GMAC Mortgage (the country's fourth-largest home lender), Bank of America (the country's third-largest lender by assets) and JP Morgan Chase, three (3) of the country’s largest and most troubled home lenders, recently announced that they were imposing a moratorium on their foreclosures as it tried to ensure they were done correctly. GMAC said the suspension might be a few weeks or might last until the end of the year. The lenders' foreclosure moratorium exists in New York, Pennsylvania, New Jersey and Connecticut, along with at least 19 other states, mostly on the East Coast and in the Midwest. Chase has over 56,000 pending foreclosures throughout the country, which will now be stopped. Bank of America's position goes beyond halting action on foreclosure judgments: it will “amend all affidavits in foreclosure cases that have not yet gone to judgment.”
Foreclosures in these states are processed via the court system. They are otherwise known as "judicial foreclosure states". The moratorium stems from pending foreclosures, and other litigation, in which GMAC employees have been found to have executed foreclosure judgment affidavits without having actual knowledge of the facts of that mortgage and/or foreclosure, despite stating under oath that they did. GMAC is now even investigating the nature and facts of foreclosures - and evictions - that have already ended and/or taken place (where there may actually be new owners). The GMAC moratorium even applies to the 'short sale' of distressed properties. Even lenders with no known problems - Wells Fargo and Citigroup - are expected to approach defaulting homeowners more cautiously and look more aggressively for resolutions short of outright eviction. The turmoil and fear is so great that if completed foreclosures were not properly done, families who bought the troubled homes could be vulnerable to claims by the former owners. In turn, one of the country's largest title insurance companies, Old Republic National Title, has sent a bulletin to agents saying that “until further notice” it would not insure title to properties foreclosed upon by GMAC. Attorneys general in half a dozen states are demanding action or opening investigations. The Treasury Department recently said that it was asking regulators to look into “these troubling developments.” In depositions taken by lawyers for homeowners, executives at GMAC and Chase said they or their teams signed 10,000 or more foreclosure-related affidavits and related documents a month. They all admitted that at such a pace their employees could not have had time to actually review the cases.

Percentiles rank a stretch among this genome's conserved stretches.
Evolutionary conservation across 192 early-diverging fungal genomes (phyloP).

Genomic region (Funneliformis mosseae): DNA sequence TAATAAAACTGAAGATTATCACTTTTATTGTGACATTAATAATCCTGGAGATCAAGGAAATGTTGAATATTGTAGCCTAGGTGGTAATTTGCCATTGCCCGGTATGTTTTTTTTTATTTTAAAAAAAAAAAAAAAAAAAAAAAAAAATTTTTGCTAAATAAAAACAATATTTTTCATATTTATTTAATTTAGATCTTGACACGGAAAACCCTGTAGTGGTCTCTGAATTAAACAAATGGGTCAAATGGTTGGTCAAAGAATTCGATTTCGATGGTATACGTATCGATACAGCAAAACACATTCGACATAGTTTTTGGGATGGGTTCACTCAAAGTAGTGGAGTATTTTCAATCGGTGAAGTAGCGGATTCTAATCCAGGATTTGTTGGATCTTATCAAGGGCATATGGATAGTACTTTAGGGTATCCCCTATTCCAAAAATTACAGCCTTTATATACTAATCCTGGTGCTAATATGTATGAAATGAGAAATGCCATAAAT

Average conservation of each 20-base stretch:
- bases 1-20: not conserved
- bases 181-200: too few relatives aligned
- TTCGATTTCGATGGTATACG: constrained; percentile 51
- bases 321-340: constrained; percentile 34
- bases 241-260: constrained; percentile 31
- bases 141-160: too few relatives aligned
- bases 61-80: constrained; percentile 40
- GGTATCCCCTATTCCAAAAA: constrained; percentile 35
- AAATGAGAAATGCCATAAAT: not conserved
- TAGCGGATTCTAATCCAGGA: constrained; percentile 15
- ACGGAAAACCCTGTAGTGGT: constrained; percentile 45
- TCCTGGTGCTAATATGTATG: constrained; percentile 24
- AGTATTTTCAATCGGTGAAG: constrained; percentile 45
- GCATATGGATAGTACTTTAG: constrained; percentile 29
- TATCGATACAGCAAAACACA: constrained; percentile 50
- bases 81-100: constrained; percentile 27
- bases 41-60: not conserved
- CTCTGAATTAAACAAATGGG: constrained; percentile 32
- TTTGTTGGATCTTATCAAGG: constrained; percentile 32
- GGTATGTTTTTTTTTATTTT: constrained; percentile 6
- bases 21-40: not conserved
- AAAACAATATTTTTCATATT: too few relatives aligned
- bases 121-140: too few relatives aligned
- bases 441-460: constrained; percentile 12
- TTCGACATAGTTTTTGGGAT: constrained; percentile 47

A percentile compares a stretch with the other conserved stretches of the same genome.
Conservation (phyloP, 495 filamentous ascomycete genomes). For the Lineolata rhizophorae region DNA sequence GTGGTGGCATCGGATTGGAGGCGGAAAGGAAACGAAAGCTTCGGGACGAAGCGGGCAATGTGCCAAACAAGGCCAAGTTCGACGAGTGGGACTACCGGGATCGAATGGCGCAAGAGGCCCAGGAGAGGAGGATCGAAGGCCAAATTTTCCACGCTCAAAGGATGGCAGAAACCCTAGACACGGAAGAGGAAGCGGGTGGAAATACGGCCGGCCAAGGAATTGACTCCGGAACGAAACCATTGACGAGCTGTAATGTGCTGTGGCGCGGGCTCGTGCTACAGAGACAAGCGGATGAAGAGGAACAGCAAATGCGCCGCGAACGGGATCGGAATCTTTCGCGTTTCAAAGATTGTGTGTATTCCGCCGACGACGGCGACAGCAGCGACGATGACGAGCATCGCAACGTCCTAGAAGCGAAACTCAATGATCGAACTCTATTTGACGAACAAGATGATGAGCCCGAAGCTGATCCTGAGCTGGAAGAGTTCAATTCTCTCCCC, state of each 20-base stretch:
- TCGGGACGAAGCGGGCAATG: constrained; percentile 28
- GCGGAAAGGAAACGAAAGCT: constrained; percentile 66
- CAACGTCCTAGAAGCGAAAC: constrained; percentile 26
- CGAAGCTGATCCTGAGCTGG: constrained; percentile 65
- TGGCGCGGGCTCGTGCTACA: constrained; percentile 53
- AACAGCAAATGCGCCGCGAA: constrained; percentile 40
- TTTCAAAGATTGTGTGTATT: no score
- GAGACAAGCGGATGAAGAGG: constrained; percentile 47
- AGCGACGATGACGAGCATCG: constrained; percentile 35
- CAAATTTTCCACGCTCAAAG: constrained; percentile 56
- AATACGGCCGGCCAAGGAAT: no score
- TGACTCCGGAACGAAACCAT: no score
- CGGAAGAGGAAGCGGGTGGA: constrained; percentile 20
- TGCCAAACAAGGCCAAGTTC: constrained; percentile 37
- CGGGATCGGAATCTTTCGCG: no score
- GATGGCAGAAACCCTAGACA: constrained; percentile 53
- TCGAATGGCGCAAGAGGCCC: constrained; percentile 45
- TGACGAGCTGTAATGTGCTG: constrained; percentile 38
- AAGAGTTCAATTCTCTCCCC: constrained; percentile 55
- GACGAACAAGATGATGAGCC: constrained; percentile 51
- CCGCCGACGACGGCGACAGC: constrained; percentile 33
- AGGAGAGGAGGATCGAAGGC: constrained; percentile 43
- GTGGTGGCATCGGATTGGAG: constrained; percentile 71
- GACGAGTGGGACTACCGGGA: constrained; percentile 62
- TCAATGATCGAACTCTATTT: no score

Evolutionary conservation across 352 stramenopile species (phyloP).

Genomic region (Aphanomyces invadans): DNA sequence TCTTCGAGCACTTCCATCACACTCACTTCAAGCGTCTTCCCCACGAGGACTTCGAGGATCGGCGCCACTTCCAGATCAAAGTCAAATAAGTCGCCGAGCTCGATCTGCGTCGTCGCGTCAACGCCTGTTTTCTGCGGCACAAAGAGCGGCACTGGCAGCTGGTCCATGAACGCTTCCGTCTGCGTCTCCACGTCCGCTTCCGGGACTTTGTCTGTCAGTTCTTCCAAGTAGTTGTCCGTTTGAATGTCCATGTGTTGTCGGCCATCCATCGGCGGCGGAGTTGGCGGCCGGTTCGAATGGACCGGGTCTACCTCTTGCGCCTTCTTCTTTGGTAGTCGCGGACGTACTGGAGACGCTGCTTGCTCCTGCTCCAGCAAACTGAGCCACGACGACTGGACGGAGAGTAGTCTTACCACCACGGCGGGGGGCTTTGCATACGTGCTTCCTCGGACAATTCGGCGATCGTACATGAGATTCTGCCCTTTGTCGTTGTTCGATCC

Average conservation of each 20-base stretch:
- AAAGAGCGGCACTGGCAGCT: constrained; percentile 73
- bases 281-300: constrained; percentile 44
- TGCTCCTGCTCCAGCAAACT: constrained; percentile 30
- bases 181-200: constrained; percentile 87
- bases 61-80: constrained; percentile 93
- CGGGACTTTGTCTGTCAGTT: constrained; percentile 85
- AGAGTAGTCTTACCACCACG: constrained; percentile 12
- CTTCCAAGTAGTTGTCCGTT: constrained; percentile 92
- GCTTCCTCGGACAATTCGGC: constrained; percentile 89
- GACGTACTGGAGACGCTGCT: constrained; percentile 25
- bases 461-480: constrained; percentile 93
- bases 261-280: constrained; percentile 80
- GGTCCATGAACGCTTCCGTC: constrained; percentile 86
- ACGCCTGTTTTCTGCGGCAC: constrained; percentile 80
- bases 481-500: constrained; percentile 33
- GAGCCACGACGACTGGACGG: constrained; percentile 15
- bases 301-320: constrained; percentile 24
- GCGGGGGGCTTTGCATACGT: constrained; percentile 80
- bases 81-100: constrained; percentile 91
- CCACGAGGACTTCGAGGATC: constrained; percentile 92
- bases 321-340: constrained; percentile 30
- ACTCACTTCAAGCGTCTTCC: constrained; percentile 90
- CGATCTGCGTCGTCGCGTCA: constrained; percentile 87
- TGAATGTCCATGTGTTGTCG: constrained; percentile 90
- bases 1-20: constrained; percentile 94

As everyone knows, we are seeing an unprecedented number of foreclosures. According to LPS Applied Analytics, a mortgage data firm, 2 million households are in foreclosure. Another 2.37 million households are seriously delinquent and waiting for their lender to take action. Sometimes these loans are still owned by the lender but often, the banks are merely the loan servicer acting on behalf of the owner. Many of the loans are owned by Fannie Mae and Freddie Mac, the mortgage holding companies now controlled by the federal government. In other cases the loans have been sold to private investment pools. Confronted with so many cases, the lenders tried to process them on a wholesale basis, with the goal of avoiding the expense of a full trial and instead getting summary judgments. The tool for doing this was the so-called rob-signers, in which mid-level bank executives would sign thousands of affidavits a month attesting that they had personal knowledge that the facts of the case were as presented. The affidavits were prepared by lawyers who were paid a flat fee, which also placed a premium on volume. When defense lawyers started deposing these rob-signers, they acknowledged that they could not possibly have knowledge of all the cases.
Typically, an owner delinquent in the payment of his mortgage is delinquent in the payment of his assessments and/or maintenance fees. Also, the lenders connected with those units typically become responsible for ongoing assessments and/or maintenance fees following their foreclosures and sheriff's sales. Hence, condominiums and HOAs often eagerly await the end of a lender's foreclosure so that regular - and needed - assessments and/or maintenance fees begin flowing from a delinquent unit into that association's coffers. The pace of foreclosures across the country has already slowed to a crawl, often resulting in empty units throughout condominiums and HOAs, from which no revenue is received on the one hand, while on the other hand that condominium and/or HOA provides services, insurance, etc. with respect to it. This 'moratorium' issued by three (3) of the country's largest lenders will only exacerbate this problem, further threatening the already weak financial position of our condominiums and HOAs. It is imperative that every condominium and HOA develop a collection strategy that does not depend on the rapid 'turnover' of delinquent units, and the payment thereafter of ongoing assessments by the lender. There are several available collection strategies that can employed to lessen the blow of this delay and/or moratorium; and some that even take advantage of it, to the condominium's, and HOA's, benefit.